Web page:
Jane's Addiction preaches to a new generation at The Fillmore - WXPN
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Jane’s Addiction | Photo by Josh Pelta-Heller for WXPN

The lobby area outside the main house doors at the Philly Fillmore last night sounded like someone raided the old 90s mix-tape drawer. The Beasties and Rage, Blind Melon, Harvey Danger, The Cranberries — this DJ knew the audience he was there to warm: the early birds of the throng of 2500 Jane’s Addiction, Dinosaur Jr. and Living Colour fans waiting patiently to sprint to the front row, jockeying for position against the stage before the lights dim.

Corey Glover and co. emerged, weaving themselves among an abundance of stage equipment set against a panel of amplifier stacks, and launched into a set of their trademark pioneering funk metal. Glover is engaging, in a vest and tie, lifting his cap every so often to expose his bright green hair. As guitarist Vernon Reid laid into his traditional thick distortion, Glover paced between verses of the band’s characteristic sociopolitical commentary, highlighted last night most notably by their cover of Notorious BIG’s “Who Shot Ya?,” offered against the current context of the latest wave of police abuse of lethal force. After a modest but explicit attempt to ignite a mosh pit, the singer hurled himself up over the barricade, charging into the crowd and chased by his security detail who seem not to have anticipated the play.

Living Colour | Photo by Josh Pelta-Heller for WXPN

Living Colour | Photo by Josh Pelta-Heller for WXPN

Throughout Living Colour’s set, seven-year-old Mason Simon of Maple Shade flailed wildly on his air drums at his fourth major rock and roll show, perched atop his father Billy’s shoulders, his hearing responsibly protected by a hardy set of royal blue plastic-shelled earmuffs. The aspirations don’t go unnoticed, as drummer Will Calhoun offered him a set of his sticks before leaving the stage.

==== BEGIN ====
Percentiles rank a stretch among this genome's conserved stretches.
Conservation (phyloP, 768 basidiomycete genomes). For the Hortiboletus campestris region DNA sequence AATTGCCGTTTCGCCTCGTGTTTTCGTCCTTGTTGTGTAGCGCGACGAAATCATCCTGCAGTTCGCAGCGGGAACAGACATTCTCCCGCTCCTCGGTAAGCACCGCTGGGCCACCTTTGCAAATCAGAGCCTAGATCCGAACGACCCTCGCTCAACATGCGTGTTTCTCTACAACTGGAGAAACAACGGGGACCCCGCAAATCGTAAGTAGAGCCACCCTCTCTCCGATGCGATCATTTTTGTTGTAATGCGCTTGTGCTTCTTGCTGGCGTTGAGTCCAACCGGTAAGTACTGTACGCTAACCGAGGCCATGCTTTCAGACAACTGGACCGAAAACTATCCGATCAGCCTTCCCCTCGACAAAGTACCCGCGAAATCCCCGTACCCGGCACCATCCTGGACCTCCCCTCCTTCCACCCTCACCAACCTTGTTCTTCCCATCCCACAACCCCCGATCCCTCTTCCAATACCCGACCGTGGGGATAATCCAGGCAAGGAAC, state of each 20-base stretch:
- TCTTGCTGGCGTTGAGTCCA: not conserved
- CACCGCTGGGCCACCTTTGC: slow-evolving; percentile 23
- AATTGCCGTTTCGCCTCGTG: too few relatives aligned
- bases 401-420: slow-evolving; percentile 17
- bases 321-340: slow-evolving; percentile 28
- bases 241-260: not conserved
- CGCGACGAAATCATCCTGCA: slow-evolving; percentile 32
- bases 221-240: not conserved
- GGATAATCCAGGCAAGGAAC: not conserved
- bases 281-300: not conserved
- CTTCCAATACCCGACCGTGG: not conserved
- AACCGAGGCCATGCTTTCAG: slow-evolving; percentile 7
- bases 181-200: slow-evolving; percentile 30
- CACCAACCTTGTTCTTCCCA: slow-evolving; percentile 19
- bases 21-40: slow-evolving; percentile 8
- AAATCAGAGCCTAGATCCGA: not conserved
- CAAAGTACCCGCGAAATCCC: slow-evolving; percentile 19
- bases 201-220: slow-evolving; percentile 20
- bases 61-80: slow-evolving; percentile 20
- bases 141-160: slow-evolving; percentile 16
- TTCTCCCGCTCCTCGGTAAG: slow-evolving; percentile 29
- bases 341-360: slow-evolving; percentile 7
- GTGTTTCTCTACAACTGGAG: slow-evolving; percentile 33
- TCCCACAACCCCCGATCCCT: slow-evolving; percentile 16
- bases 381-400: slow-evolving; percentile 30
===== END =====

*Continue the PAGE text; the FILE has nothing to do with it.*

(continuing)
No shortage of Dinosaur Jr. fans hailed J. Mascis, Lou Barlow and Murph, who tore no-fanfare through their 11-song set, including their cover of The Cure’s “Just Like Heaven.”

Dinosaur Jr. | Photo by Josh Pelta-Heller for WXPN

Dinosaur Jr. | Photo by Josh Pelta-Heller for WXPN

Then the crowd waited, and the lights went out, and Jane’s Addiction took the stage to play their seminal 1990 record Ritual De Lo Habitual in its entirety.

An encore of a few songs drawn mostly from Nothing’s Shocking featured the only one they played all night that was any newer than 1990: their single “Just Because” from 2003’s Strays. Sure, maybe they’re a little older now, maybe a little bit sluggish on the drum kit, and Perry Farrell might’ve been a bit hoarse, even if he and Dave Navarro seem to be somehow aging in place. But they’re still bringing the pomp and pageantry, all the flare and the flamboyance. They’re still bringing the dancers, and they’ve added body-mods into the mix too, hurtling two girls through the air over the stage suspended by their back piercings as Farrell sang “naked and disfigured.. nothing’s shocking…”

“Ladies and gentlemen,” they declared en español at the beginning of album-opener “Stop!,” “we have more influence over your children than you do.” Twenty-six years on now, those children have children, and Jane’s Addiction have themselves a new generation of fans. Toward the end of their set, Navarro reached down toward Mason Simon, still drumming along and making friends in the front row, to add a guitar pick to his small-but-growing collection of rock memorabilia souvenirs from the evening.

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